Danny Vendramini's Charles Darwin page

  
A  PICTORIAL  BIOGRAPHY  OF  CHARLES  DARWIN

3: THE ORIGIN OF SPECIES

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From September 1854 I devoted my whole time to arranging my  huge pile of notes, to observing, and to experimenting in relation to the transmutation of species.

Thomas Malthus (1766-1834 )      The astute 1798 observation by Malthus that human populations would double every 25 years unless they were limited by food, war, etc. provided both Darwin and Wallace with the vital clue that led to their independent discovery of natural selection.
  

..early in the summer of 1858 Mr. Wallace, who was then in the Malay archipelago, sent me an essay "On the Tendency of Varieties to depart indefinitely from the Original Type;" and this essay contained exactly the same theory as mine. Mr. Wallace expressed the wish that if I thought well of his essay, I should sent it to Lyell for perusal.
 
Alfred Wallace (1823-1913)    Self-taught working class
naturalist
extraordinaire, explorer, socialist, philosopher, entrepreneur and largely overshadowed co-discoverer of the 'natural selection' evolutionary process.
 
The extract from my MS. and the letter to Asa Gray had neither been intended for publication, and were badly written. Mr. Wallace's essay, on the other hand, was admirably expressed and quite clear. Nevertheless, our joint productions excited very little attention, and the only published notice of them which I can remember was by Professor Haughton of Dublin, whose verdict was that all that was new in them was false, and what was true was old.
Asa Gray, Darwin's
friend, confident and Harvard botonist, to whom Darwin sent
an abstract of his new theory in September 1857.

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Alfred Wallace and Charles Darwin - codiscoverers of 
natural selection. I constructed this montage from separate
photos to bring the two great heroes of evolution togeather
for a commemorative photograph.
 

   
  Two versions of the same photo, taken in 1859, the year Darwin published The Origin of Species
 

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I by no means expect to convince experienced naturalists whose minds are stocked with a multitude of facts all viewed, during a long course of years, from a point of view directly opposite to mine.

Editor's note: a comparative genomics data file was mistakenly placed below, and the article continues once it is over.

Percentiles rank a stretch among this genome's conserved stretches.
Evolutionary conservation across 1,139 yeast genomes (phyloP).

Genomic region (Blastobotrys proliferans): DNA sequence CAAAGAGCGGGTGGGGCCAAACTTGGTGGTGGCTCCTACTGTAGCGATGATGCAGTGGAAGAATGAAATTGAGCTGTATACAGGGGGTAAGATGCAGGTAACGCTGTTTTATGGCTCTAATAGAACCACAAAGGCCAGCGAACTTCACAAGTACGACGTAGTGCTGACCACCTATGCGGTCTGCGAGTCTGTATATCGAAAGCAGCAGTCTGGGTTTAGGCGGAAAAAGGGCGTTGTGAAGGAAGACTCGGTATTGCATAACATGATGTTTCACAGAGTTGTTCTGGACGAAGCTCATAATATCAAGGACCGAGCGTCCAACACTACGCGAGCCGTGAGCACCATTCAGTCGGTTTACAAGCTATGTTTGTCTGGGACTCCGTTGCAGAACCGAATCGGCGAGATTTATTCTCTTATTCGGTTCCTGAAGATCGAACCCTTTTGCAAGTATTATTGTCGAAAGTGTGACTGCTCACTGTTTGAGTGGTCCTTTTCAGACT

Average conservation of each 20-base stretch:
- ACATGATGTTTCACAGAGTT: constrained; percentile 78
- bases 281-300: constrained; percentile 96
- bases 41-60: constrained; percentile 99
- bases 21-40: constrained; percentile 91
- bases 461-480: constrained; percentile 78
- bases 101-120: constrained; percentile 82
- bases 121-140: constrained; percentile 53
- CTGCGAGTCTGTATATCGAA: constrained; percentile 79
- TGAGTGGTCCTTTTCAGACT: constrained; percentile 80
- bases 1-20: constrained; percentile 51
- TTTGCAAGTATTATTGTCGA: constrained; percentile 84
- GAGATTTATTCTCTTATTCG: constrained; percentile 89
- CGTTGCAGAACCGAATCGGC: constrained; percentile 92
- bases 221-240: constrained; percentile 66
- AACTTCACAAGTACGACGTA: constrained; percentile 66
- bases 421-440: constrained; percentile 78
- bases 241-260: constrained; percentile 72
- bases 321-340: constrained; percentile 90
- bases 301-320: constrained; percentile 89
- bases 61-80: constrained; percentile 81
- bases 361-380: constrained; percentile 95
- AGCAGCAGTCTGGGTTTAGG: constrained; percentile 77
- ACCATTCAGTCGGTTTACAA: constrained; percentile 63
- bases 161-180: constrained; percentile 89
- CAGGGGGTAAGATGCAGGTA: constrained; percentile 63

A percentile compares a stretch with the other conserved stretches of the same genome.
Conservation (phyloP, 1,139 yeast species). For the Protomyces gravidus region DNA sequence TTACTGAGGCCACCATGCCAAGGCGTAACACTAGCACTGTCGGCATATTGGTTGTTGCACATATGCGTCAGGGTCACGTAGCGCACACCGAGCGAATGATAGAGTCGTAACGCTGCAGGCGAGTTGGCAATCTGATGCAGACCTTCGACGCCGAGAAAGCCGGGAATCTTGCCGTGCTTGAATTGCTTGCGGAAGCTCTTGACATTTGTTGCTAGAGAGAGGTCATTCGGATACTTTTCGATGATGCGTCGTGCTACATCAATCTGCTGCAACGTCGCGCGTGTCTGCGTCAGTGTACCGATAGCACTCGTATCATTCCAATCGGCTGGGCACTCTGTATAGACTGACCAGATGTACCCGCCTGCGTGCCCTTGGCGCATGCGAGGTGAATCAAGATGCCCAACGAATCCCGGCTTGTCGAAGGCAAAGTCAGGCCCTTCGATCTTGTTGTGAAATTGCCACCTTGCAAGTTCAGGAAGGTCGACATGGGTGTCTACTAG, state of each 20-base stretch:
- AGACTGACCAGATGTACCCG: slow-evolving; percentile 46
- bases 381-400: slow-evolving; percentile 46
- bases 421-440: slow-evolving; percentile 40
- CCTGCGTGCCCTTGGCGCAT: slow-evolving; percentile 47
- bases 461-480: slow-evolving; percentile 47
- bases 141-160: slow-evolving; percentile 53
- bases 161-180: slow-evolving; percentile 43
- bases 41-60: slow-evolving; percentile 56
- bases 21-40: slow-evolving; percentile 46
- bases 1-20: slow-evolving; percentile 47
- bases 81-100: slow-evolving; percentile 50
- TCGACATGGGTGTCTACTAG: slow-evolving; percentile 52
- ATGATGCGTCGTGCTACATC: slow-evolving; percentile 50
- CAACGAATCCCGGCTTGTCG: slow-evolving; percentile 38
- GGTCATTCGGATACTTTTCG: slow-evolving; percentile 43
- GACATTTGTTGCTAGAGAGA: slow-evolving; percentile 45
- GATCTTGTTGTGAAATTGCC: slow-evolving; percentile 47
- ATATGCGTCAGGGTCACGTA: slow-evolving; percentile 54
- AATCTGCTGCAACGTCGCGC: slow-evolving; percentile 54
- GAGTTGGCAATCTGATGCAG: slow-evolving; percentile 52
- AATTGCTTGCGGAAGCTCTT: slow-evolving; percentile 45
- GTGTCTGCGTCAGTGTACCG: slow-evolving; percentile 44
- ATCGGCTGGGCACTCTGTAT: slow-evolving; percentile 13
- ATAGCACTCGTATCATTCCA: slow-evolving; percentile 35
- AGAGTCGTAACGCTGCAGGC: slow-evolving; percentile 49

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First editions of The Origin of Species, including Darwin's hand written title page
         
I may, of course, be egregiously wrong; but I cannot persuade myself  that a theory which explains several large classes of facts can be wholly wrong.

                 William Darwin's 1863 portrait of his father.                   Emma  emma3          
It is no doubt the chief work of my life.  It was from the first highly successful. The first small edition of 1250 copies was sold on the day of publication, and a second edition of 3000 copies soon afterwards. Sixteen thousand copies have now (1876) been sold in England;  and considering how stiff a book it is, this is a large sale. It has been translated into almost every European tongue, even into such languages as Spanish, Bohemian, Polish, and Russian.

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A few of the 410 editions of The Origin of Species. Since 1859, it has never been out of print.

To read The Origin of Speces online, click here.

        Darwin grew his famous beard in 1866.    This excellent albumen print portrait by Ernest                                                                                                                     Edwards was taken around 1867. 
                                                                                                                                                                 



The universe we observe has precisely the properties we should

expect if there is, at bottom, no design, no purpose, no evil, no good, nothing but blind, pitiless indifference.

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It has sometimes been said that the success of the 'Origin' proved "that the subject was in the air," or "that men's minds were prepared for it." I do not think that this is strictly true, for I occasionally sounded not a few naturalists, and never  happened to come across a single one who seemed to doubt about the permanence of species. Even Lyell and Hooker, though they would listen with interest to me, never seemed to agree. I tried once or twice to explain to able men what I meant by Natural Selection, but signally failed.
     
intro


The Second Evolution 




Them and Us




Copyright: 2005-2010 by Danny Vendramini